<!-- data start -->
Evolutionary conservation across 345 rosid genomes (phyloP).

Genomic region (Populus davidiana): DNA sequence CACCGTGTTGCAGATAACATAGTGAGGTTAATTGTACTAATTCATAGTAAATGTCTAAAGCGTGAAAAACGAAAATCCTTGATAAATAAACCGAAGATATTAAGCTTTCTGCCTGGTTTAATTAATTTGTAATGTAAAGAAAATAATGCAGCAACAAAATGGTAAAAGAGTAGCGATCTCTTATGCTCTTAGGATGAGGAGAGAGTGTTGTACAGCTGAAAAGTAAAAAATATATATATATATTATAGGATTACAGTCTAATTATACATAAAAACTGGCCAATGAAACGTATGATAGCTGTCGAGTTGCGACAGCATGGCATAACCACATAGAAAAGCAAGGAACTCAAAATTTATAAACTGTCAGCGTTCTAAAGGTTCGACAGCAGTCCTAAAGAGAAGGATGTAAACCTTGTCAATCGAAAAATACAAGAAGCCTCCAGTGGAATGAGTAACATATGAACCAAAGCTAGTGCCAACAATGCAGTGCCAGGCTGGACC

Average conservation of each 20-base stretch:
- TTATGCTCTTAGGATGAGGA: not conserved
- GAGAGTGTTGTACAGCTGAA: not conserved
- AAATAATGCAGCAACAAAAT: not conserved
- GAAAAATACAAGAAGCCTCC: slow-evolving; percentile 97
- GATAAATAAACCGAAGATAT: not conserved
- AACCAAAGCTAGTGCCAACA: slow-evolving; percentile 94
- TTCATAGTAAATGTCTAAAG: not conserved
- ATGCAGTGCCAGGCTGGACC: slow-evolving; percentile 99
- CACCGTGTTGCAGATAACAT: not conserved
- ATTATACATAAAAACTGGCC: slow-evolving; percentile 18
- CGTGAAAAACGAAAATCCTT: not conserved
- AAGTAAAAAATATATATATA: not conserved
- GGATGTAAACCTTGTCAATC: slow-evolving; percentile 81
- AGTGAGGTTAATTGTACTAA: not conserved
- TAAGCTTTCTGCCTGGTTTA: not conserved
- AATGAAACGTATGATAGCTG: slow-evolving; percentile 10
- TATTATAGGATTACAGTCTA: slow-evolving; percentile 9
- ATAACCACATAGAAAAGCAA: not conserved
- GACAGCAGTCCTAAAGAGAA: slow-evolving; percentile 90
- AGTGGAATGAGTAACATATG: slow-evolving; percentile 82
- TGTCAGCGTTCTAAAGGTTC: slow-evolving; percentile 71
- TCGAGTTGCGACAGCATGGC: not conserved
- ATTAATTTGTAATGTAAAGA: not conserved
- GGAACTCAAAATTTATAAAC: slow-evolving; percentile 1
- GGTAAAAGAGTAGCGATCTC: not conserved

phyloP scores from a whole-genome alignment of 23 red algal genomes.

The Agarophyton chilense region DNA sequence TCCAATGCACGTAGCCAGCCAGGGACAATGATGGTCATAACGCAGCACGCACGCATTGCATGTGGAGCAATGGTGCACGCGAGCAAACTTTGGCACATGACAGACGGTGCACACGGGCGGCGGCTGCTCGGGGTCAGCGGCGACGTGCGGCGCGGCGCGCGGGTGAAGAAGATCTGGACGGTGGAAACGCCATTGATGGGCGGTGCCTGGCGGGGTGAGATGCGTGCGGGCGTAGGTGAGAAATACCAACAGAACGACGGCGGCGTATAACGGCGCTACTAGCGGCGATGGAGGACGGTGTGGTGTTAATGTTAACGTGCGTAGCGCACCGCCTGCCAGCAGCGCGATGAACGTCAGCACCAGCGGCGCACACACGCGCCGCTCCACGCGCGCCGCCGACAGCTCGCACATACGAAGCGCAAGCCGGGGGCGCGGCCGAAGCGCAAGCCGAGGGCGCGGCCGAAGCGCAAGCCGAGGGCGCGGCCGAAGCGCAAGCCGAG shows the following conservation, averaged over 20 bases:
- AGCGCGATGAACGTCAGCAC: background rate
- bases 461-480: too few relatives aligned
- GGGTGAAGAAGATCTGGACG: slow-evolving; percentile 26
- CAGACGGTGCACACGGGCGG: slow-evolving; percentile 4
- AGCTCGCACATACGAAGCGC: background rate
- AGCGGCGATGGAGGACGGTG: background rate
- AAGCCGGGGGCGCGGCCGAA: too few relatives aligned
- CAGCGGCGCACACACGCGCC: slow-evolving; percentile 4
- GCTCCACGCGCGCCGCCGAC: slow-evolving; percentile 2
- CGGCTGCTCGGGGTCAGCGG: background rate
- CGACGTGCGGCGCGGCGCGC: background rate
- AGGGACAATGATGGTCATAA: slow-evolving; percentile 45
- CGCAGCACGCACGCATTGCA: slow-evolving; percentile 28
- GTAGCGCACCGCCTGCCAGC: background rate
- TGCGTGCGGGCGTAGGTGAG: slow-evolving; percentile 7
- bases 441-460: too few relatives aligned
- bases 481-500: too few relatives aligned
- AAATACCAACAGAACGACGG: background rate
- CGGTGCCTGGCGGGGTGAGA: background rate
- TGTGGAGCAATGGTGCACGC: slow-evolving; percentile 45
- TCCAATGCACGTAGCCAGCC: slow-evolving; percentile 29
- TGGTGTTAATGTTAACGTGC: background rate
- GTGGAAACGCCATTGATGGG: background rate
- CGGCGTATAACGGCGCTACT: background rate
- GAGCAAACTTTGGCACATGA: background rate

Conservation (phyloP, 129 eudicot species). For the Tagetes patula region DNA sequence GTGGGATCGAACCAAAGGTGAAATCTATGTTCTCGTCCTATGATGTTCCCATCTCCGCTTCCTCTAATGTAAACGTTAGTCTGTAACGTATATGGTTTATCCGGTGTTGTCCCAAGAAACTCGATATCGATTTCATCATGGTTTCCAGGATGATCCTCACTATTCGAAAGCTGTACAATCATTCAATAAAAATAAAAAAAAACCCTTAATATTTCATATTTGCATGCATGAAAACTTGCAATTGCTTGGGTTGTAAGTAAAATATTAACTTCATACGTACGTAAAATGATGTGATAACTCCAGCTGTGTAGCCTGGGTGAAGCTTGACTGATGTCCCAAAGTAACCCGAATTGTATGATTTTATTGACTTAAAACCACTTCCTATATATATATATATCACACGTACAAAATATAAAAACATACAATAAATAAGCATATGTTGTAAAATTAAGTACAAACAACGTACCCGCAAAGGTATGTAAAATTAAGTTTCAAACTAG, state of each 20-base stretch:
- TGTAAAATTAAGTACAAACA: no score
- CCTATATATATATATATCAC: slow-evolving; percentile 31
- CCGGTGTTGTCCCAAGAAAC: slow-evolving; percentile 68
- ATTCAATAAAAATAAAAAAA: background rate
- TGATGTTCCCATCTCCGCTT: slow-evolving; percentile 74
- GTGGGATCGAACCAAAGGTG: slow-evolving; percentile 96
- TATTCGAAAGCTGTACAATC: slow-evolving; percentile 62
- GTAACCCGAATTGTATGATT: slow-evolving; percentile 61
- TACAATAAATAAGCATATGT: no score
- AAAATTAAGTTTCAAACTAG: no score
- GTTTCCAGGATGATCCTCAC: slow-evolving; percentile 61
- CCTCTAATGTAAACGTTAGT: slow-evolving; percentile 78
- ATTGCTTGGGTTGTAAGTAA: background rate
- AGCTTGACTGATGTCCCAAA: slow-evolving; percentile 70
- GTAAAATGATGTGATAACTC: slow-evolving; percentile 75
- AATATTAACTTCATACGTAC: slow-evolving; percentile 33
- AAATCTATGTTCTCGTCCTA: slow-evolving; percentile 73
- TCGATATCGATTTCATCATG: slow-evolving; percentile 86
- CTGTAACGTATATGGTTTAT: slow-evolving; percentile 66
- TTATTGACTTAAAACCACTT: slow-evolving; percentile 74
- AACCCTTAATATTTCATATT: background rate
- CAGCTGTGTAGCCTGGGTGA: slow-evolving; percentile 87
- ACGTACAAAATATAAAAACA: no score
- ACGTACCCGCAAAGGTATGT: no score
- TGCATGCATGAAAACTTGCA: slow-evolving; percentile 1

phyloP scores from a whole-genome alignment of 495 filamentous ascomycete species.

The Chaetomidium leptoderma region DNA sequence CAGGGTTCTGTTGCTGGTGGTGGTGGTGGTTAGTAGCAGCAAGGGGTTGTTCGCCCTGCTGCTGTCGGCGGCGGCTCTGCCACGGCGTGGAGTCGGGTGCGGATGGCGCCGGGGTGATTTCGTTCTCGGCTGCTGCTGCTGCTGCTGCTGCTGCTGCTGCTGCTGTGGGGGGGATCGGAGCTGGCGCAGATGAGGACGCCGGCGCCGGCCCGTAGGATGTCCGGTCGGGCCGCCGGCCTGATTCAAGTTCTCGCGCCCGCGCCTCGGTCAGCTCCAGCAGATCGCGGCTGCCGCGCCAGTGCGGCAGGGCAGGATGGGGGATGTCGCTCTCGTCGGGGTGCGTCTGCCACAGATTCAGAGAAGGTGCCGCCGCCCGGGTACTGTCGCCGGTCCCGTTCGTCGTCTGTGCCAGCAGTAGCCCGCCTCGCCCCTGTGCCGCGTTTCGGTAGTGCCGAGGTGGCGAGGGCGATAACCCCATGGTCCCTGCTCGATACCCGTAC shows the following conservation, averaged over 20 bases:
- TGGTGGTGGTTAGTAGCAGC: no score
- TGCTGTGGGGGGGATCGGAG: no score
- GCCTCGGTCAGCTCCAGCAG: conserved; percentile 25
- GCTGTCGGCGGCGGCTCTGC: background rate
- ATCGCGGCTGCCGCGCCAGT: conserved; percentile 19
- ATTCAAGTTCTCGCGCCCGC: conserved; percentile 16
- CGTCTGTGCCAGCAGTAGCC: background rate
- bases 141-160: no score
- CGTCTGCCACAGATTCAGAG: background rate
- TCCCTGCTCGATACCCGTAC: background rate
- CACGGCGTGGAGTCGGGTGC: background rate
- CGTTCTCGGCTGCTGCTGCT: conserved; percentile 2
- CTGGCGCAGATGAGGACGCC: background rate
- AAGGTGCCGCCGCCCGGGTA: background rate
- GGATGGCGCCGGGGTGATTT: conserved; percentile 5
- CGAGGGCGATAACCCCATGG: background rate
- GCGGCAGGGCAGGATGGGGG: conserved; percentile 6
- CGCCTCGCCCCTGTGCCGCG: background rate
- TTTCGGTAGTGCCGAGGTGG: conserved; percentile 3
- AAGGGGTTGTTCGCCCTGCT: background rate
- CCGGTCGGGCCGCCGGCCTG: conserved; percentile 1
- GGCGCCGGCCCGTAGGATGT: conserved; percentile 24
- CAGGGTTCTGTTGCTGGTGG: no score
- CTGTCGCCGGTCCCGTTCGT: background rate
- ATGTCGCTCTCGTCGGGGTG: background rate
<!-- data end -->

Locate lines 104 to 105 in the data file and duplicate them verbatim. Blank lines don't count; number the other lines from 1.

- CCGGTCGGGCCGCCGGCCTG: conserved; percentile 1
- GGCGCCGGCCCGTAGGATGT: conserved; percentile 24